Fast Fission Reactor Fuel Production Sustainability

Reactor Fuel Production; Endless Sustainability

Nuclear energy is the power source of the future. However; Similar to fossil fuels, there is a finite amount of fuel in our earth. Common reactors of today use the idea of delayed neutrons to sustain a reaction and moderators to slow fast neutrons to a thermal state so they will react. They will react with U235 in a fission reaction and release energy which can be harnessed through a thermodynamic fluid cycle to create electricity. We are writing this wiki entry to propose the idea of the breeder reactor.

The idea of a breeder reactor is to produce more fuel while using fuel. Moving into the future this has the potential to feed our society’s thirst for energy without depleting our environment or running out of recourses. The research ideas behind these reactors could lead to the production of fuel from many different elements, ideally ending in a cycle of building fission products into fissile material. Ultimately sustainable! Though, for the purpose of this essay we will examine the breeding of thorium.

For the description of this cycle we will assume the reader has a general knowledge of a typical reactor cycle, if you need refreshing you can look at one of my peers articles on nuclear cycles. The thorium recourses in this world triple that of uranium (1). 400,000 tones exist in the US alone. On the other hand this point becomes moot when we look at ultimate sustainability; we are considering the entire world, a global economy. Moreover; when coupled with a U233 fission reactor, Th232 can become fuel through the capture a free fast or slow neutron which will yield Th233. With a 22 minute half life this thorium will go through a beta decay resulting in Pa233. With a month long half life the protactinium will experience beta decay and become fissile U233. We refer to thorium as fertile. We believe that with further research many more elements can be discovered to be fertile, as stated before, ideally fission products; thus creating an endless cycle. This would become possible with the correct analysis of the chart of the nuclides and impeccable reactor control.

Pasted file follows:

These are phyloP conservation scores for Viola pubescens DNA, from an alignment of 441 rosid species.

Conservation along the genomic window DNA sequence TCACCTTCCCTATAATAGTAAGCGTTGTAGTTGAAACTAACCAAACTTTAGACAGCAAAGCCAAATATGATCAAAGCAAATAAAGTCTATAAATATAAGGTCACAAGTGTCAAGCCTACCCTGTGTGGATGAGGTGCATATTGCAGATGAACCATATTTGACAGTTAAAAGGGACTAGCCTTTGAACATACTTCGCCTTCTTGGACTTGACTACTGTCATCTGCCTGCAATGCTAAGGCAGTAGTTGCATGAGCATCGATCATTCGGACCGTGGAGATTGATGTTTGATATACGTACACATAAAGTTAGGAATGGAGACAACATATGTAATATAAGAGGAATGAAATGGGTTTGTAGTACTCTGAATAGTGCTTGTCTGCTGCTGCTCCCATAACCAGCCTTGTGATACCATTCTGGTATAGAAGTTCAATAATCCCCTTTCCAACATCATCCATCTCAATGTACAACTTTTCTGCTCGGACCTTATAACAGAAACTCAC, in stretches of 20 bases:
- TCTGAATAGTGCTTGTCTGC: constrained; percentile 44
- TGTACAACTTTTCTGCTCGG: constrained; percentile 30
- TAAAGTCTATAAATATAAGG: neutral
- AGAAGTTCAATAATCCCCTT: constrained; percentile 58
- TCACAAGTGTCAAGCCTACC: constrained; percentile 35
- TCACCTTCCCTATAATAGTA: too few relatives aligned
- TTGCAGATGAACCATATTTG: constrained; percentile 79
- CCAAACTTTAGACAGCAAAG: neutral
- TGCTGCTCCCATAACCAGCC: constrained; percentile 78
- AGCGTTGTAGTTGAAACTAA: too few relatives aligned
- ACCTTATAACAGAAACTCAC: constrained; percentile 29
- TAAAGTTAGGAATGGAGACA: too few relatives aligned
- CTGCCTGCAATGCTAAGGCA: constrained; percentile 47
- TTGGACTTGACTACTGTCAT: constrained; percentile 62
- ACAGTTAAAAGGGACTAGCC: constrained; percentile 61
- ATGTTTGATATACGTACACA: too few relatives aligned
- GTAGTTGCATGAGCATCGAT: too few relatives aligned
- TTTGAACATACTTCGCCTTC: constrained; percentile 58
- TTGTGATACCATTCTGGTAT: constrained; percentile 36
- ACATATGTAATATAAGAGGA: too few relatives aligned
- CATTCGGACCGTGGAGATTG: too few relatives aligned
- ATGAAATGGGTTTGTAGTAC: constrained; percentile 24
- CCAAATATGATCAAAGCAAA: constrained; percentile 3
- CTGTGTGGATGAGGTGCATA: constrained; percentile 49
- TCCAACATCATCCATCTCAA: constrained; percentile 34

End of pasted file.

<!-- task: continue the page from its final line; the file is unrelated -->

To be classified as a breeder reactor, the reactor must create more fissile material than it consumes. This is a very hard ratio to achieve and should be receiving a large amount of government research funding. As undergraduates we cannot claim to have the ideas necessary to design a safe breeder reactor, but with the general engineering knowledge we have, we can come up with some conceptual ideas. Sadly in 1979 president Jimmy Carter placed a ban on reprocessing of spent fuel. This is a crucial step for all breeder reactors and can greatly reduce the waste produced from the reactor. The waste produced by these breeder reactors is a fraction of that produced by current reactors (3). Jimmy Carter’s decision has slowed the process of the research in this country and has made it nearly uneconomical to research breeder reactors.

Per fission2-4 neutrons are released. In the energy ranges we are considering an average of 1.4 neutrons are needed to create fission in the next generation. This leaves .6-2.6 neutrons on average available for breeding (2). The graph below shows that the cross section area for U233, you can see that at high energies it is very unlikely that the uranium will capture a neutron. Ideally more than one element could be bred at a time so when one reaches the fissile state the other will be on its way and fuel will slowly produce itself. Another cycle under development is the uranium plutonium cycle, which breeds fuel in a similar way.